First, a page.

“Writing A Bad Song Fast in 7 Steps” is a fun exercise. You get to write outlandish lyrics and some of the most un-musical ideas you can imagine.

But you discover that it takes skill to write something terrible because you have to overcome your natural impulse to create quality. And that’s hard to do.

It's evolutionarily advantageous for us to create things that survive and have value. You can trust that you're pre-wired to strive for survival and continued success.

It's a given that every musician I coach or talk to strives for good quality. Since quality is pre-wired in your songwriting, you can stop focusing on it and just let it happen naturally.

Focusing on quality as you write slows you down and hinders the creative process.

Use this trick whenever you feel like your concern for quality is getting in the way of your songwriting (works great in co-writing sessions, too)...

  • Stop writing and clear your head with a deep breath
  • Challenge yourself (and your co-writer) to write a bunch of really bad ideas for a while
  • Be prepared for some of your bad ideas to end up being good ideas later on

Remember, if you’re always looking for the “best” option, you’re stopping the idea generation process and moving into the idea evaluation process. Both processes are good, but doing them at the same time is a bad idea, and I’ll explain why in the next section.

Here’s a final argument why quality is overrated...

The highest quality comes from those who create the most quantity.

Quality needs quantity. It's not either/or. (See Best advice on how to do art.)

I believe you should value quantity over quality.

The songwriter who writes 100 songs is always better than the songwriter who writes just one.

Feel free to prove me wrong. But you'd have to write fewer songs to do it.

And I hope you write more songs, not fewer. That's why I created the Speed Songwriting System. To help you write more and get better faster!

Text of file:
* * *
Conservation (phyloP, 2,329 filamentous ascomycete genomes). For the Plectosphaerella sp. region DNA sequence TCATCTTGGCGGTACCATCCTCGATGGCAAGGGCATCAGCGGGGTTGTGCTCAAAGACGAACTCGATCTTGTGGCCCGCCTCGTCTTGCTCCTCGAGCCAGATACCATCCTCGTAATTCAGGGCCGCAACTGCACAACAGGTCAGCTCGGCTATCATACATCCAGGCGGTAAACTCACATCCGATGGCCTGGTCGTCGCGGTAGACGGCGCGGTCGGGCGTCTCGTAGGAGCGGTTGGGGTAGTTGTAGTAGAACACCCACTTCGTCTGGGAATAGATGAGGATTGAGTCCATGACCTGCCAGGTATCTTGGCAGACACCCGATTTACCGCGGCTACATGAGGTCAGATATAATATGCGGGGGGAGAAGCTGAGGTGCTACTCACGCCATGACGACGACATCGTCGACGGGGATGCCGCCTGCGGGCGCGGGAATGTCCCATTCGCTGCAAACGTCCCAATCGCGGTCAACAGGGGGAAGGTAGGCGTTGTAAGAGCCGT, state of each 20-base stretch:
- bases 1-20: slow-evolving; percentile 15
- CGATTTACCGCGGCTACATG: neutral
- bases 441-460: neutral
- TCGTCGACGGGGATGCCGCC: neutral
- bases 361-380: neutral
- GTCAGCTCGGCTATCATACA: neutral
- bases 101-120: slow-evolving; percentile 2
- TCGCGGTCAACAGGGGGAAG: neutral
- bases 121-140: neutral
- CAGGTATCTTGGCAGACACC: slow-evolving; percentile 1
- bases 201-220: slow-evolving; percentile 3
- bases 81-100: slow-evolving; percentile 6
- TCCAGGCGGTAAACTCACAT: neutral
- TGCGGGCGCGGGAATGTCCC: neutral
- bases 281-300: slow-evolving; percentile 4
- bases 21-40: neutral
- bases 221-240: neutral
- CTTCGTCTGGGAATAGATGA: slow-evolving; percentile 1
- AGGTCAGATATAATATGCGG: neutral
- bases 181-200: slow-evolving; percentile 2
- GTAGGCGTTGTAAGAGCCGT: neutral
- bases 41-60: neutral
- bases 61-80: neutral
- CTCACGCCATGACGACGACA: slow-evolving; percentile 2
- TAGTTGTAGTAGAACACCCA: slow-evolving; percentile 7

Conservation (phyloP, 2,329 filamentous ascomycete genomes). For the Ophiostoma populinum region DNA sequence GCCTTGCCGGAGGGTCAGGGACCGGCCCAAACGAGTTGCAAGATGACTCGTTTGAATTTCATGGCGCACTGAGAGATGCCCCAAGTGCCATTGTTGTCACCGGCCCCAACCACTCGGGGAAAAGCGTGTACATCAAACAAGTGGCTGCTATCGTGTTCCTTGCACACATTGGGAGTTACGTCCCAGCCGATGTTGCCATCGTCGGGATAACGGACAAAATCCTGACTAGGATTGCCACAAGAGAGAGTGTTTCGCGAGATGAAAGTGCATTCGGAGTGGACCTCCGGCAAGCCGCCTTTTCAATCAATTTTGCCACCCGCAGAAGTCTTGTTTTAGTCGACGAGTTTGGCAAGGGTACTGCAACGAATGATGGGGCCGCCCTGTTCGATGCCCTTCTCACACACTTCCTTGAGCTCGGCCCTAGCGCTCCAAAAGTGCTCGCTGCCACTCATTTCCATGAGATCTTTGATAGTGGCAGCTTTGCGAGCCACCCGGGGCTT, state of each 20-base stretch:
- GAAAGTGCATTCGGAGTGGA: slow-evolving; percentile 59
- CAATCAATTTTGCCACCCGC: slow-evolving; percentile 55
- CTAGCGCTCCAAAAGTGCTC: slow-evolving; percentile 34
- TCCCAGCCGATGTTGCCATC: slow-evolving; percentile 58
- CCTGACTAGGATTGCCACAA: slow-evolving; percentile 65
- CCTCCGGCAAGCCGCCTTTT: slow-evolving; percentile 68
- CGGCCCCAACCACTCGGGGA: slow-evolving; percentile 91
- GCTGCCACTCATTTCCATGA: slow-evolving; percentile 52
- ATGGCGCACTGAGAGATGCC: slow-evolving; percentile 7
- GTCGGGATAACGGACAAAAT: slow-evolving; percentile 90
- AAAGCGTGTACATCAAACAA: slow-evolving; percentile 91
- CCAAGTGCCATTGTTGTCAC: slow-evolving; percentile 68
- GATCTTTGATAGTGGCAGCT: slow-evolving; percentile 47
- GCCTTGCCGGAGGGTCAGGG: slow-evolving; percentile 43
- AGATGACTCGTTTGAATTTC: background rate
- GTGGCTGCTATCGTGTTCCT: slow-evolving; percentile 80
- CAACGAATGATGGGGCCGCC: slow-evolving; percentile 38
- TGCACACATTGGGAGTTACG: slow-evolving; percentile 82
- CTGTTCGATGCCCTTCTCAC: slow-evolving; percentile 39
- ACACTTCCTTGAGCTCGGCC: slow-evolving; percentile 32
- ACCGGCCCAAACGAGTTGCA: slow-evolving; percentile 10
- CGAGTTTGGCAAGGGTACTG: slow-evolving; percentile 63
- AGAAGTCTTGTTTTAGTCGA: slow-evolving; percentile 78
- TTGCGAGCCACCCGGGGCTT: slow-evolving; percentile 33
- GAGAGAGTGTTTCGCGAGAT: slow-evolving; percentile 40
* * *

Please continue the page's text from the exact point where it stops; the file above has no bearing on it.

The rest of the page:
Master The Idea Generation/Evaluation Pattern

You have two important sides to yourself...

Dr. Jekyll and Mr. Hyde

One side wants to gain. I'll call this side, "The Victor."

The other side doesn’t want to lose. I'll call this side, "The Defender."

The Victor and Defender are both important but very different parts of ourselves that can cause major creative conflicts.

The Victor

As a songwriter, when you generate ideas, you gain a lot more than just the ideas. Your brain releases chemicals that feel good. (Read Meet Your Happy Chemicals.)

Think of other ways you gain as a songwriter…

  • Good feeling of making music
  • Potential income opportunity
  • Sharing new songs with fans
  • Respect of friends and musicians
  • Enjoying the creative process

When you gain, you win. You get pleasure from generating ideas. It’s as simple as that.

Idea generation is the same thing as pressing a pleasure button in your brain.

The Defender

So why do we feel down on ourselves sometimes? Why does it feel painful to come up with ideas that don’t immediately please us?

That’s the other side of you, "The Defender," the one that doesn’t want to lose.

Think of the ways you avoid pain as a songwriter...

  • Wanting to not suck
  • Trying to avoid embarrassment
  • Fearing rejection of our music
  • Hoping the client doesn’t fire us

The Defender evaluates the subjective worth of everything that the Victor gains. The only way to evaluate something is to compare it to other things. (The Defender can be a snob sometimes, by comparing everything to only "the best" thing.)

The Defender takes your ideas, compares them to other ideas, and determines how they rate. The Defender likes to puff its chest with supreme authority, but there’s very little absolute truth in the relative world of art.

Art is subjective. It would be nothing without someone to evaluate it. Evaluating is just as important as creating, and the Defender can give you all the reasons why your art is good...or bad.

If idea generating is like pressing a pleasure button...

Idea evaluation is like pressing a pain button.

The Defender releases a different kind of chemical (cortisol) that doesn't feel so good. The Defender doesn't want us to feel pain, it wants us to eliminate the pain. It's our security alarm.